DENVER, Col. (May 6, 2013) – The Colorado state house today voted to approve SB13-241, a bill that would legalize the farming and production of “industrial hemp” within the state. If signed into law, the bill would effectively nullify the unconstitutional federal ban on hemp production in Colorado. The House voted unanimously on a slightly amended version of a bill already approved by the State Senate, 34-1. The legislation will now go back to the Senate, which is widely expected to send the legislation to Governor Hickenlooper for a signature.
The federal government has no constitutional authority to ban the production of this industrial plant, but has persisted in preventing its domestic production. The result? Products with hemp that are readily available at your local grocery store must be imported from another country – resulting in higher costs for you and fewer farming jobs in America. The United States is currently the world’s #1 importer of hemp, which is used in food products, clothing, oil and much more. The top exporters are China and Canada.
The United States is the only developed nation that fails to cultivate industrial hemp as an economic crop, according to the Congressional Resource Service. Recent congressional research indicates that the hemp market consists of over 25,000 various products. The same research found that America imports over $400 million worth of hemp from other countries. At this time of economic difficulty, 13-241 would not only expand freedom and support the Constitution, it would also be a great jobs bill.
With the passage of Amendment 64, which legalized small amounts of marijuana for adults, hemp was removed from the state’s controlled substances list, though a provision of the initiative states that that hemp cultivation is contingent on legislative action – this bill would be that required action necessary to legalize hemp and authorize the state to begin distributing hemp licenses.Under the proposal farmers would have the option of applying for a 10-acre plot in order to study the viability of various hemp varieties, or they could apply for a larger, full-scale hemp farm – one that wouldn’t be limited by the number of plants, but rather by the THC content in said plants.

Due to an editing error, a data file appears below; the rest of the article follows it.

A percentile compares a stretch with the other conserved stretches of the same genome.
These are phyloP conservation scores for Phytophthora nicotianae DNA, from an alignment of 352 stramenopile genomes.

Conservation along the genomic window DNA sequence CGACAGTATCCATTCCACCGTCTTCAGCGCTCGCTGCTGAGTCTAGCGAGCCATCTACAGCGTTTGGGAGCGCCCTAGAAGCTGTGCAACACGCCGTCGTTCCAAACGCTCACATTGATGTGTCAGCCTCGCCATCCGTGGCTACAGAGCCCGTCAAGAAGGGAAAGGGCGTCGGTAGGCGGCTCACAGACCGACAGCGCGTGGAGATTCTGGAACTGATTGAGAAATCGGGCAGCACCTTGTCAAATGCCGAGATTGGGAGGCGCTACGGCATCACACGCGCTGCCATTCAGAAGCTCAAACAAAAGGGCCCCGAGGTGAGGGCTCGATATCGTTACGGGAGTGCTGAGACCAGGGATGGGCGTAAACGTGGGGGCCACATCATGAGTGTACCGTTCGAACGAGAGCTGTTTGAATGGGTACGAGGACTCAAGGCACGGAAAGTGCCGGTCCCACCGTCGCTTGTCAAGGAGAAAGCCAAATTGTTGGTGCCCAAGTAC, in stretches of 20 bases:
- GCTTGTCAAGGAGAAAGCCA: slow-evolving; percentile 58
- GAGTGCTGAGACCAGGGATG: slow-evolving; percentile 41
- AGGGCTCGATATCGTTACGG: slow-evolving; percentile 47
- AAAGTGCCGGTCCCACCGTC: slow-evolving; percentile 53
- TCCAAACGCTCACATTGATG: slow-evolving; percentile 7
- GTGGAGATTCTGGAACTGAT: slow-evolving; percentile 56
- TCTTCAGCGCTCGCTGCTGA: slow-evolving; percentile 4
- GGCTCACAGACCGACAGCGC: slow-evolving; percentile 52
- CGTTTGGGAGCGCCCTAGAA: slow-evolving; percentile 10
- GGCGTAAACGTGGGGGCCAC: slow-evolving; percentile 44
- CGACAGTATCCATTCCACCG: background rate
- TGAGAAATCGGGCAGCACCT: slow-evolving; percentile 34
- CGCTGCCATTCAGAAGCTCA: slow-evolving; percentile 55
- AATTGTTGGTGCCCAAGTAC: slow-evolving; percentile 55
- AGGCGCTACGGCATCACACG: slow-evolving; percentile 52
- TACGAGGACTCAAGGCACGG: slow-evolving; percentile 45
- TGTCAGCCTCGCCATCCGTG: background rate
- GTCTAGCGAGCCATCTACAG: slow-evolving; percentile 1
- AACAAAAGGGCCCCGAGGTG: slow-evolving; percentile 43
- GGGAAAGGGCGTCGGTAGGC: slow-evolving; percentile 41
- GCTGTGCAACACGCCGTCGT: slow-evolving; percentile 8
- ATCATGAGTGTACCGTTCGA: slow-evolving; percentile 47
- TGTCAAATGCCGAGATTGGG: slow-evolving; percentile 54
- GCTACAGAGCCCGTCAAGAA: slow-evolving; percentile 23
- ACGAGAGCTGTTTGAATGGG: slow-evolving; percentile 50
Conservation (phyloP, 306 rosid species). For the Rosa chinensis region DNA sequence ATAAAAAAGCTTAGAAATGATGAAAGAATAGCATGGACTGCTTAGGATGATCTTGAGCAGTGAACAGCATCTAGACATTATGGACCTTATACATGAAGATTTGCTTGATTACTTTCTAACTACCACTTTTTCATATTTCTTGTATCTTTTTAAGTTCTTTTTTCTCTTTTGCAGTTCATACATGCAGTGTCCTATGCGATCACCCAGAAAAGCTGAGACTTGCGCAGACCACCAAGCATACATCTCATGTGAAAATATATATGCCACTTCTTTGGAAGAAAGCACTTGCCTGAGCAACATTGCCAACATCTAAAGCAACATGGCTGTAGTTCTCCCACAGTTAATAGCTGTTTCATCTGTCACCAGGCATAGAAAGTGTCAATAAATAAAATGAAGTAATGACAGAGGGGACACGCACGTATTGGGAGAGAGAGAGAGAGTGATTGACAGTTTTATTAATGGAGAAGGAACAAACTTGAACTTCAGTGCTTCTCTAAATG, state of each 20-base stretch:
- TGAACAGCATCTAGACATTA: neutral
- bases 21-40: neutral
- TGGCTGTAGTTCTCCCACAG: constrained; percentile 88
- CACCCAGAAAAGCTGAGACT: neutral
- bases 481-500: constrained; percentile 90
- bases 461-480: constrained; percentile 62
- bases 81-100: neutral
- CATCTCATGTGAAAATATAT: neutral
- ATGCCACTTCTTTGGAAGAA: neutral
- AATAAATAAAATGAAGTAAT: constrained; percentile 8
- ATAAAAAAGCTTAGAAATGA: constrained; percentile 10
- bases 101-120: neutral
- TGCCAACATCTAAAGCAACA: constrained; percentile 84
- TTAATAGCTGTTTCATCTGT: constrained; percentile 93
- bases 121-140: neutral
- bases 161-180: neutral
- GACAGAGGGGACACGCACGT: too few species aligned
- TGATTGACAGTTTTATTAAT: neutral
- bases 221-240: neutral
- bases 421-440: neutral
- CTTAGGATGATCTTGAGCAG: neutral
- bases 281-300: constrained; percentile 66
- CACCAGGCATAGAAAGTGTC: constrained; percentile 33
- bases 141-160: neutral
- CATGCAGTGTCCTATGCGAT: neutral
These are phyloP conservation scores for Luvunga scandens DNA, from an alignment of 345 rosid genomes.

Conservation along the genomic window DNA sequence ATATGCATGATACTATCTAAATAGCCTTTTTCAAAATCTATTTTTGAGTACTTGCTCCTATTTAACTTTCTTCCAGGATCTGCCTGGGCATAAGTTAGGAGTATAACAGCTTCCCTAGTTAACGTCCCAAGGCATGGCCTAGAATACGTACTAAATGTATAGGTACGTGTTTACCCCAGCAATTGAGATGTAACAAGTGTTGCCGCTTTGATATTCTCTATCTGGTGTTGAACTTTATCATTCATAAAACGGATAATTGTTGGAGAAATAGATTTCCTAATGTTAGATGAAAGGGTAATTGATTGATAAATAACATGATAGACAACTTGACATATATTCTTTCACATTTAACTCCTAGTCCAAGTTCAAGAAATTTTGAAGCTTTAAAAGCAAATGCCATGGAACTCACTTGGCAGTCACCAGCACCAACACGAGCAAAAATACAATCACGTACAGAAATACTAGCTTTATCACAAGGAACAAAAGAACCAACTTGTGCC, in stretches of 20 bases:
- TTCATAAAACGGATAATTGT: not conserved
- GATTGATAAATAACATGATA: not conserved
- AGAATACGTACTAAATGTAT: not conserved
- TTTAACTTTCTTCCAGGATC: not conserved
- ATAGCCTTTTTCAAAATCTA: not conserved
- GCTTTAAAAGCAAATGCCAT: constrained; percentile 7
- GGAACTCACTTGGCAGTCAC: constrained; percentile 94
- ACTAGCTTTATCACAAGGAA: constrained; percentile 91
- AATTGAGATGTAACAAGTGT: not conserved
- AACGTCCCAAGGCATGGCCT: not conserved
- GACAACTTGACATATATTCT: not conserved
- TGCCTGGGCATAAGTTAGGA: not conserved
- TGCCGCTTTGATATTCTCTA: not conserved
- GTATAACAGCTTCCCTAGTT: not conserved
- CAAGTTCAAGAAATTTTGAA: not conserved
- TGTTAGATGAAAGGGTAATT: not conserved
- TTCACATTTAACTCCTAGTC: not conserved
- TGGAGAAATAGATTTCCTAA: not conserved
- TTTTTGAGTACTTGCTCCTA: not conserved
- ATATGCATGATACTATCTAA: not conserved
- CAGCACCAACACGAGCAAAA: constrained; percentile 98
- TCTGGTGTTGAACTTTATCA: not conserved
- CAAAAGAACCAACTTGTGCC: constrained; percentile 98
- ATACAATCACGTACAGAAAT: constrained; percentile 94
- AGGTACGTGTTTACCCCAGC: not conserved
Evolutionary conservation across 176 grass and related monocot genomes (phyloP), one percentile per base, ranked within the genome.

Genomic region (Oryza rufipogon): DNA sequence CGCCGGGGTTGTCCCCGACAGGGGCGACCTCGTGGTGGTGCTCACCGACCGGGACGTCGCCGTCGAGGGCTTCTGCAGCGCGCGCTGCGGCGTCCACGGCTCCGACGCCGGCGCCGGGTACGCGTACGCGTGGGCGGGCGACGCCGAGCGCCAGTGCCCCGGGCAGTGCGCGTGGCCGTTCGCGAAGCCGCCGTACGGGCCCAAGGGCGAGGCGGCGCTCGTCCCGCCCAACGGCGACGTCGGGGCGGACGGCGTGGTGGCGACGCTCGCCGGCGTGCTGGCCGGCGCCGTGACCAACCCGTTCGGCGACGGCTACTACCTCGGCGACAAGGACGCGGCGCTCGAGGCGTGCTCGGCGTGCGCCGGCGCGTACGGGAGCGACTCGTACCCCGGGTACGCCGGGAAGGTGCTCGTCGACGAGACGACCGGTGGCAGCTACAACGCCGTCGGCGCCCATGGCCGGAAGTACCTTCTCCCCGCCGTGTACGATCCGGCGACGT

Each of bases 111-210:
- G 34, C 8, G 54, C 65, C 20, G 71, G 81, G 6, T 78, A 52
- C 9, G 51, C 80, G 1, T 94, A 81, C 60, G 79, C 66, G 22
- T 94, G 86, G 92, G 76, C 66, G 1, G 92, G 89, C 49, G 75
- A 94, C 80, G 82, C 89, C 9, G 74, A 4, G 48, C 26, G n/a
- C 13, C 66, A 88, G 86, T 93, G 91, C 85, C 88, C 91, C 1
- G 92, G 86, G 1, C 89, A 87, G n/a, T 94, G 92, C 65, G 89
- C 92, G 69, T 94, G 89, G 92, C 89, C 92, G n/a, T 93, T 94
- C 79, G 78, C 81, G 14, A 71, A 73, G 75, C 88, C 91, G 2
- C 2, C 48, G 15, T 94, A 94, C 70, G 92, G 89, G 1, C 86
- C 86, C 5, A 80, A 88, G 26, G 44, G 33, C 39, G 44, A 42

HEMP OVERVIEW AND USE
Industrial hemp is not marijuana, but an industrial agricultural product used for a wide variety of purposes, including the manufacture of cordage of varying tensile strength, durable clothing and nutritional products. During World War II, the United States military relied heavily on hemp products, which resulted in the famous campaign and government-produced film, “Hemp for Victory!“
Even though soil, climate and agricultural capabilities could make the United States a massive producer of industrial hemp, today no hemp is grown for public sale, use and consumption within the United States. China is the world’s greatest producer and the United States is the #1 importer of hemp and hemp products in the world.
Since the enactment of the unconstitutional federal controlled-substances act in 1970, the Drug Enforcement Agency has prevented the production of hemp within the United States. Many hemp supporters feel that the DEA has been used as an “attack dog” of sorts to prevent competition with major industries where American-grown hemp products would create serious market competition: Cotton, Paper/Lumber, Oil, and others.